Australian regulators may be forced to impose even heavier restraints on lenders to prevent the property market from becoming the trigger for a disruptive financial crisis, said Michele Bullock, the Reserve Bank’s assistant governor (financial system).
Speaking at a recent business event in Sydney, Bullock said that the RBA was particularly uneasy about the looming oversupply of apartments in Brisbane and possibly some parts of Melbourne.
“There are indicators that, in the event of a downturn, there might be systemic issues for the banking system,” she said. “It is about whether or not they are adequately provisioned, whether their lending standards are adequate, and if there is an oversupply and falling prices, whether they end up under water or wearing larger losses than they expected because they hadn't anticipated this.”
Bullock expressed strong concern about households that purchase apartments in high-risk cities with the expectation that rents and prices would rise. There’s a strong possibility such investors would fail to find tenants due to the incoming glut of apartments, she said.
The Australian Prudential Regulation Authority (APRA) instructed banks to tighten lending standards for investors three years ago. APRA has since succeeded in keeping investor lending growth below the 10% cap. However, “everyone [should] be aware that more recently, investor housing growth has started to speed up again,” said Bullock.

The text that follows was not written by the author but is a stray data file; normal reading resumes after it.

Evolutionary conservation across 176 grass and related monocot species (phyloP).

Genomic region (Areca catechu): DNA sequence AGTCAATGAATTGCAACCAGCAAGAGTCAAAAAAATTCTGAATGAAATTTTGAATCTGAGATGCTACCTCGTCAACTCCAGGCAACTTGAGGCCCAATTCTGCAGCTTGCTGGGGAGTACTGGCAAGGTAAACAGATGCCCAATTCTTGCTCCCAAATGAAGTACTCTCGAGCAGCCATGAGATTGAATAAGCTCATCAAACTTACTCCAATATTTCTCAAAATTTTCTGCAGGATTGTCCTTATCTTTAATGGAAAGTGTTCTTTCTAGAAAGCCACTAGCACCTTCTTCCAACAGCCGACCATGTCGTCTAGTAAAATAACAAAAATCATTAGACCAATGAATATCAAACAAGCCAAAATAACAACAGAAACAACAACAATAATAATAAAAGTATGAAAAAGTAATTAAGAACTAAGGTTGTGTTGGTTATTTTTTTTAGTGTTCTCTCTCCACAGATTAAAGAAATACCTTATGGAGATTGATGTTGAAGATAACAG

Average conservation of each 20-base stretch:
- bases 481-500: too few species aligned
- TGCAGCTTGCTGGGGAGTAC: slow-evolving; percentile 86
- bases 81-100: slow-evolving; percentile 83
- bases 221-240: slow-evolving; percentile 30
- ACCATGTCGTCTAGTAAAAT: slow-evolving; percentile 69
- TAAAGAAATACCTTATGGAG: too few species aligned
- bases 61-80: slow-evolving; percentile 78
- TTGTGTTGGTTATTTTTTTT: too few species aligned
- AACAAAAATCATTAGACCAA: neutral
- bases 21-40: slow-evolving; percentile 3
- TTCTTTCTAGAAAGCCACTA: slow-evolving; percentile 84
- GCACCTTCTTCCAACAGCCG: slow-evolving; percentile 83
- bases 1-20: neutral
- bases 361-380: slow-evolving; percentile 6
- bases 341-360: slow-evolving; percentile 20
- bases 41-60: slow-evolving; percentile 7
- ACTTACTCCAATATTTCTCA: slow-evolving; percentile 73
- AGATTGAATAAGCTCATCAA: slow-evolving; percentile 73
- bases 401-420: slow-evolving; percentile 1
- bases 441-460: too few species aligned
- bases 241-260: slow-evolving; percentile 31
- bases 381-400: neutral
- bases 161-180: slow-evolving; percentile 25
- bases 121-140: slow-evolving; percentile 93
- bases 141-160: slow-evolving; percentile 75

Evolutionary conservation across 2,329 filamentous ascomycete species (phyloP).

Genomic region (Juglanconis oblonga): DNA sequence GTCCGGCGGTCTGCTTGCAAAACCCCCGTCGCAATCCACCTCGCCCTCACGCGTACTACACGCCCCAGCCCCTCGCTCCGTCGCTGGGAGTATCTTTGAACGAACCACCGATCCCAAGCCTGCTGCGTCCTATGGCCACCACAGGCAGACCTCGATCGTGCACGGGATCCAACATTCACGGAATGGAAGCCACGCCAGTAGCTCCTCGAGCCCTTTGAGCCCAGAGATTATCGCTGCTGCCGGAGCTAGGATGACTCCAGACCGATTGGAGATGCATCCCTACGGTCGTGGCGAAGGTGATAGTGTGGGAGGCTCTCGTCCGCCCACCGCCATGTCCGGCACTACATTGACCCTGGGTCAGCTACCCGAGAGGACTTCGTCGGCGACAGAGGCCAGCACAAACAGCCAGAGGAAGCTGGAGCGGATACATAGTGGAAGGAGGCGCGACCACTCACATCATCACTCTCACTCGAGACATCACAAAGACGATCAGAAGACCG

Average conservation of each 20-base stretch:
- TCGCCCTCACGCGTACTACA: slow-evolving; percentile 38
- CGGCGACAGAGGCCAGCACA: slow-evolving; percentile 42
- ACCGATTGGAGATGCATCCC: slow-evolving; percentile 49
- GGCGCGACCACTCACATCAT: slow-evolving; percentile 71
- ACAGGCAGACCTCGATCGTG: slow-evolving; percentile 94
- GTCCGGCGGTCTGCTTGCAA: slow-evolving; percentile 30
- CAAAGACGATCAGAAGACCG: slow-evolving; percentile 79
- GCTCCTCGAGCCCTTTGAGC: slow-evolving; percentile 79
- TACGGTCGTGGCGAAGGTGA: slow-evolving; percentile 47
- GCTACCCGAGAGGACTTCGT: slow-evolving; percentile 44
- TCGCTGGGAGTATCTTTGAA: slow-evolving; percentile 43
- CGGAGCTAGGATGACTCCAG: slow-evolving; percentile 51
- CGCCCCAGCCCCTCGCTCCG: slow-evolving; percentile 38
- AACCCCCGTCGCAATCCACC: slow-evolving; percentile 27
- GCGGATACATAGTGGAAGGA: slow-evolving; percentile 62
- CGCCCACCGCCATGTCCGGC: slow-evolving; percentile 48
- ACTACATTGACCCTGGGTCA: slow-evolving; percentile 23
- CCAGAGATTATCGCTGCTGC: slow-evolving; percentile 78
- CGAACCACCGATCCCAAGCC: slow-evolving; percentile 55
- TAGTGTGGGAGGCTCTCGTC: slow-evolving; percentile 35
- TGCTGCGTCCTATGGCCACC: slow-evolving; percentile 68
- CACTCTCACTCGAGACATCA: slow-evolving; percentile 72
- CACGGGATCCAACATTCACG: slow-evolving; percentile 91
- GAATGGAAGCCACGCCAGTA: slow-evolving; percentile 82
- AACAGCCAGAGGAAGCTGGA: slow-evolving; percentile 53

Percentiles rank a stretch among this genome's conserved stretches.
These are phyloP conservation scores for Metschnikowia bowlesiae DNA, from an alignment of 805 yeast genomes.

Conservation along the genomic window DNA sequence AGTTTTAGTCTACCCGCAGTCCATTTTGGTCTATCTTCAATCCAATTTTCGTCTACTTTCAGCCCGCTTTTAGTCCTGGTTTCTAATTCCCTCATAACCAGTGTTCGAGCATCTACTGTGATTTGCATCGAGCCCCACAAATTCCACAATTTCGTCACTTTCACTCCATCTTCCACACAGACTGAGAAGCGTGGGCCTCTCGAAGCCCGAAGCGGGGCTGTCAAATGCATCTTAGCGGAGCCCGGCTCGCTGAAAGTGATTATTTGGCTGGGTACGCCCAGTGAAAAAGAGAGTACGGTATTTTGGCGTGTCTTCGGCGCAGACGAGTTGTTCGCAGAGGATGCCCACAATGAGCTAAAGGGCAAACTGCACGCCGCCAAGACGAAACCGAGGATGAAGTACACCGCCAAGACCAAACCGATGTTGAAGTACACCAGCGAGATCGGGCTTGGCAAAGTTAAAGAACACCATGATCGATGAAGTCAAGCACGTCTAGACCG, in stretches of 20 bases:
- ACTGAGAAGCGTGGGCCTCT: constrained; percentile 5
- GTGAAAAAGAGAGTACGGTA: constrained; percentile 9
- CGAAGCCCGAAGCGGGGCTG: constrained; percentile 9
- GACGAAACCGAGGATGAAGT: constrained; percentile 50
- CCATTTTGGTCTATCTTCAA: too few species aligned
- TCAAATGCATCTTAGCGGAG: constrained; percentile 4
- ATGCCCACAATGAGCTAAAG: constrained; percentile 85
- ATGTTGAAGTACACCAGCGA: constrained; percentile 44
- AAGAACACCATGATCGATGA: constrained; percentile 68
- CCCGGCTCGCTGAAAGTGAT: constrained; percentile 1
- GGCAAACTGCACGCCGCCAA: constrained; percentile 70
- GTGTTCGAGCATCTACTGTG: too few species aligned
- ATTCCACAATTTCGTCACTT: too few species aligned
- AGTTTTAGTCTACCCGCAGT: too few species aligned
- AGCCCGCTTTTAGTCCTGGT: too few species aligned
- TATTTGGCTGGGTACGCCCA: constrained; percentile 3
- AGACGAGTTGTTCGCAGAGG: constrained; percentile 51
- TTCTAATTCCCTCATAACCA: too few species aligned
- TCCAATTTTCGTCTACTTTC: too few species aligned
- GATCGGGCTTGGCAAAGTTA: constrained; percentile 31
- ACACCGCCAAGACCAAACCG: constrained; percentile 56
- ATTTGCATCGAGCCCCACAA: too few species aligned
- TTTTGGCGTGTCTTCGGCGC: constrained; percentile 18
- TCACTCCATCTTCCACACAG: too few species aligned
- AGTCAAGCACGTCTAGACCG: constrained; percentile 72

“We are watching it because investors can be the first ones to get out if things turn down,” Bullock said. She warned that a rush for the doors when the market started to show signs of stress could make a slump much bigger than it would otherwise be. “We don't want households to find themselves in a situation where they have to emergency sell or whatever because they can't afford [the investment] anymore.”
Concerns about rampant investor borrowing are likely to keep interest rates higher than they would otherwise be. “The governor has noted that there is a balance between the interest rates that are needed to support the economy and interest rates that might be fuelling borrowing and investing,” Bullock said. “These are the issues that are on the mind of the governor and the board.”
Despit APRA's directives, investor activity is still high:-
Source for above charts: corelogic.com.au
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